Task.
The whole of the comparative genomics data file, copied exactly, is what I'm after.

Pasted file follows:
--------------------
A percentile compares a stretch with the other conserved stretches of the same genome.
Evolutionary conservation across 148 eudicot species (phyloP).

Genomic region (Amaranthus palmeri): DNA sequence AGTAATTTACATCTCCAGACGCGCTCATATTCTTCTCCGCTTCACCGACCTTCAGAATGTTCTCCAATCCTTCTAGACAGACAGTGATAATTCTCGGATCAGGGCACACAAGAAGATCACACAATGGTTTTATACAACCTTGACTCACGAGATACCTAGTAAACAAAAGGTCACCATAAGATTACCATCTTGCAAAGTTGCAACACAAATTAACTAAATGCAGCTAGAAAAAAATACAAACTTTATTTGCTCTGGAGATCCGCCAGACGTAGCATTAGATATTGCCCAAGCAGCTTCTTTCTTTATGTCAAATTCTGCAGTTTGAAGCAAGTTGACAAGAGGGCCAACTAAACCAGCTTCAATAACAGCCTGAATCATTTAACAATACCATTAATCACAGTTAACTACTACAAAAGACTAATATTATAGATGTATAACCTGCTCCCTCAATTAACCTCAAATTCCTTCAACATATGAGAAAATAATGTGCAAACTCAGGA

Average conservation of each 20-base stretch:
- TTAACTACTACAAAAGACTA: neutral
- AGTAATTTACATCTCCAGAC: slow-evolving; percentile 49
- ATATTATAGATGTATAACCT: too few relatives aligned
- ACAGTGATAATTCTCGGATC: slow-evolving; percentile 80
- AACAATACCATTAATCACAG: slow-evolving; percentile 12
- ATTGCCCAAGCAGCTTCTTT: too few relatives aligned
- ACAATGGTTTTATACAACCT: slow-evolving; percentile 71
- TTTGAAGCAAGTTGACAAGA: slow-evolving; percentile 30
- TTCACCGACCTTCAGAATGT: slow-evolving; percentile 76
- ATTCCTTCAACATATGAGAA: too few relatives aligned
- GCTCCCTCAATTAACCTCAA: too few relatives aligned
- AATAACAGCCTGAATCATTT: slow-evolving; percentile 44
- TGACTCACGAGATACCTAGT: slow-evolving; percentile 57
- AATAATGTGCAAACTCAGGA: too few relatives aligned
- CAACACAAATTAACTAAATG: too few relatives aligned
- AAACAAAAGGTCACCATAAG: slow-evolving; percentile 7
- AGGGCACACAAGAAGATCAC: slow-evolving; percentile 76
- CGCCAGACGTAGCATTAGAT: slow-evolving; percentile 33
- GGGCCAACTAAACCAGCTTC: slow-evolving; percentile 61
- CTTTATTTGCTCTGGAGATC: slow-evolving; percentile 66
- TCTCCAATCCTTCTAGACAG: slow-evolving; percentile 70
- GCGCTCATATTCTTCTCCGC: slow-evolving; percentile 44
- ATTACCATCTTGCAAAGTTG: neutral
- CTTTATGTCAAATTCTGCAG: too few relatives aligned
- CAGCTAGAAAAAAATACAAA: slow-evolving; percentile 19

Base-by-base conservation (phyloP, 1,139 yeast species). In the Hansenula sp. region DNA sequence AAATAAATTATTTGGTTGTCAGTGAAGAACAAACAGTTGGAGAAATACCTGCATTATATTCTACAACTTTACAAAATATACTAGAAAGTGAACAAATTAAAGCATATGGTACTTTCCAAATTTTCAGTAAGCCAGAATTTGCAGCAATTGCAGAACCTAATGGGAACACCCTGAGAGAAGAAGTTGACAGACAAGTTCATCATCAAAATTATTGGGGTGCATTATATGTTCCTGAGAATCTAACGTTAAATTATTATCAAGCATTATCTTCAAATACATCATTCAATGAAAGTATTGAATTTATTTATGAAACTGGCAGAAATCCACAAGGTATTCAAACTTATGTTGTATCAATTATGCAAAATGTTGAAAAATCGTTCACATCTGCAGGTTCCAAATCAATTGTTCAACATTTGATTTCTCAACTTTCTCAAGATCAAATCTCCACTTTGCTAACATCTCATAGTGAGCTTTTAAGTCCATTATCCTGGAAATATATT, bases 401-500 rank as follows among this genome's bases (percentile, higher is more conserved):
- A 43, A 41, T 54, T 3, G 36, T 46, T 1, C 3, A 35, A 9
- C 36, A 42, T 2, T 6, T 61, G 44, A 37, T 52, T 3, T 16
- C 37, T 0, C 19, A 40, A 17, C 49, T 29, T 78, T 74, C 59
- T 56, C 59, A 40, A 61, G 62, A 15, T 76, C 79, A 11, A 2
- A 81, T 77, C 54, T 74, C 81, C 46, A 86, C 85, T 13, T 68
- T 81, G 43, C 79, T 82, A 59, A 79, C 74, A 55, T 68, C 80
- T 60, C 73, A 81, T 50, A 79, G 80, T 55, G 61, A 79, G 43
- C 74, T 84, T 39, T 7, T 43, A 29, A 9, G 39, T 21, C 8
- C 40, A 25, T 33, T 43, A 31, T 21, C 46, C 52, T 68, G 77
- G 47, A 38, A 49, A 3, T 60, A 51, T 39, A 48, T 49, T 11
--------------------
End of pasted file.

A percentile compares a stretch with the other conserved stretches of the same genome.
Evolutionary conservation across 148 eudicot species (phyloP).

Genomic region (Amaranthus palmeri): DNA sequence AGTAATTTACATCTCCAGACGCGCTCATATTCTTCTCCGCTTCACCGACCTTCAGAATGTTCTCCAATCCTTCTAGACAGACAGTGATAATTCTCGGATCAGGGCACACAAGAAGATCACACAATGGTTTTATACAACCTTGACTCACGAGATACCTAGTAAACAAAAGGTCACCATAAGATTACCATCTTGCAAAGTTGCAACACAAATTAACTAAATGCAGCTAGAAAAAAATACAAACTTTATTTGCTCTGGAGATCCGCCAGACGTAGCATTAGATATTGCCCAAGCAGCTTCTTTCTTTATGTCAAATTCTGCAGTTTGAAGCAAGTTGACAAGAGGGCCAACTAAACCAGCTTCAATAACAGCCTGAATCATTTAACAATACCATTAATCACAGTTAACTACTACAAAAGACTAATATTATAGATGTATAACCTGCTCCCTCAATTAACCTCAAATTCCTTCAACATATGAGAAAATAATGTGCAAACTCAGGA

Average conservation of each 20-base stretch:
- TTAACTACTACAAAAGACTA: neutral
- AGTAATTTACATCTCCAGAC: slow-evolving; percentile 49
- ATATTATAGATGTATAACCT: too few relatives aligned
- ACAGTGATAATTCTCGGATC: slow-evolving; percentile 80
- AACAATACCATTAATCACAG: slow-evolving; percentile 12
- ATTGCCCAAGCAGCTTCTTT: too few relatives aligned
- ACAATGGTTTTATACAACCT: slow-evolving; percentile 71
- TTTGAAGCAAGTTGACAAGA: slow-evolving; percentile 30
- TTCACCGACCTTCAGAATGT: slow-evolving; percentile 76
- ATTCCTTCAACATATGAGAA: too few relatives aligned
- GCTCCCTCAATTAACCTCAA: too few relatives aligned
- AATAACAGCCTGAATCATTT: slow-evolving; percentile 44
- TGACTCACGAGATACCTAGT: slow-evolving; percentile 57
- AATAATGTGCAAACTCAGGA: too few relatives aligned
- CAACACAAATTAACTAAATG: too few relatives aligned
- AAACAAAAGGTCACCATAAG: slow-evolving; percentile 7
- AGGGCACACAAGAAGATCAC: slow-evolving; percentile 76
- CGCCAGACGTAGCATTAGAT: slow-evolving; percentile 33
- GGGCCAACTAAACCAGCTTC: slow-evolving; percentile 61
- CTTTATTTGCTCTGGAGATC: slow-evolving; percentile 66
- TCTCCAATCCTTCTAGACAG: slow-evolving; percentile 70
- GCGCTCATATTCTTCTCCGC: slow-evolving; percentile 44
- ATTACCATCTTGCAAAGTTG: neutral
- CTTTATGTCAAATTCTGCAG: too few relatives aligned
- CAGCTAGAAAAAAATACAAA: slow-evolving; percentile 19

Base-by-base conservation (phyloP, 1,139 yeast species). In the Hansenula sp. region DNA sequence AAATAAATTATTTGGTTGTCAGTGAAGAACAAACAGTTGGAGAAATACCTGCATTATATTCTACAACTTTACAAAATATACTAGAAAGTGAACAAATTAAAGCATATGGTACTTTCCAAATTTTCAGTAAGCCAGAATTTGCAGCAATTGCAGAACCTAATGGGAACACCCTGAGAGAAGAAGTTGACAGACAAGTTCATCATCAAAATTATTGGGGTGCATTATATGTTCCTGAGAATCTAACGTTAAATTATTATCAAGCATTATCTTCAAATACATCATTCAATGAAAGTATTGAATTTATTTATGAAACTGGCAGAAATCCACAAGGTATTCAAACTTATGTTGTATCAATTATGCAAAATGTTGAAAAATCGTTCACATCTGCAGGTTCCAAATCAATTGTTCAACATTTGATTTCTCAACTTTCTCAAGATCAAATCTCCACTTTGCTAACATCTCATAGTGAGCTTTTAAGTCCATTATCCTGGAAATATATT, bases 401-500 rank as follows among this genome's bases (percentile, higher is more conserved):
- A 43, A 41, T 54, T 3, G 36, T 46, T 1, C 3, A 35, A 9
- C 36, A 42, T 2, T 6, T 61, G 44, A 37, T 52, T 3, T 16
- C 37, T 0, C 19, A 40, A 17, C 49, T 29, T 78, T 74, C 59
- T 56, C 59, A 40, A 61, G 62, A 15, T 76, C 79, A 11, A 2
- A 81, T 77, C 54, T 74, C 81, C 46, A 86, C 85, T 13, T 68
- T 81, G 43, C 79, T 82, A 59, A 79, C 74, A 55, T 68, C 80
- T 60, C 73, A 81, T 50, A 79, G 80, T 55, G 61, A 79, G 43
- C 74, T 84, T 39, T 7, T 43, A 29, A 9, G 39, T 21, C 8
- C 40, A 25, T 33, T 43, A 31, T 21, C 46, C 52, T 68, G 77
- G 47, A 38, A 49, A 3, T 60, A 51, T 39, A 48, T 49, T 11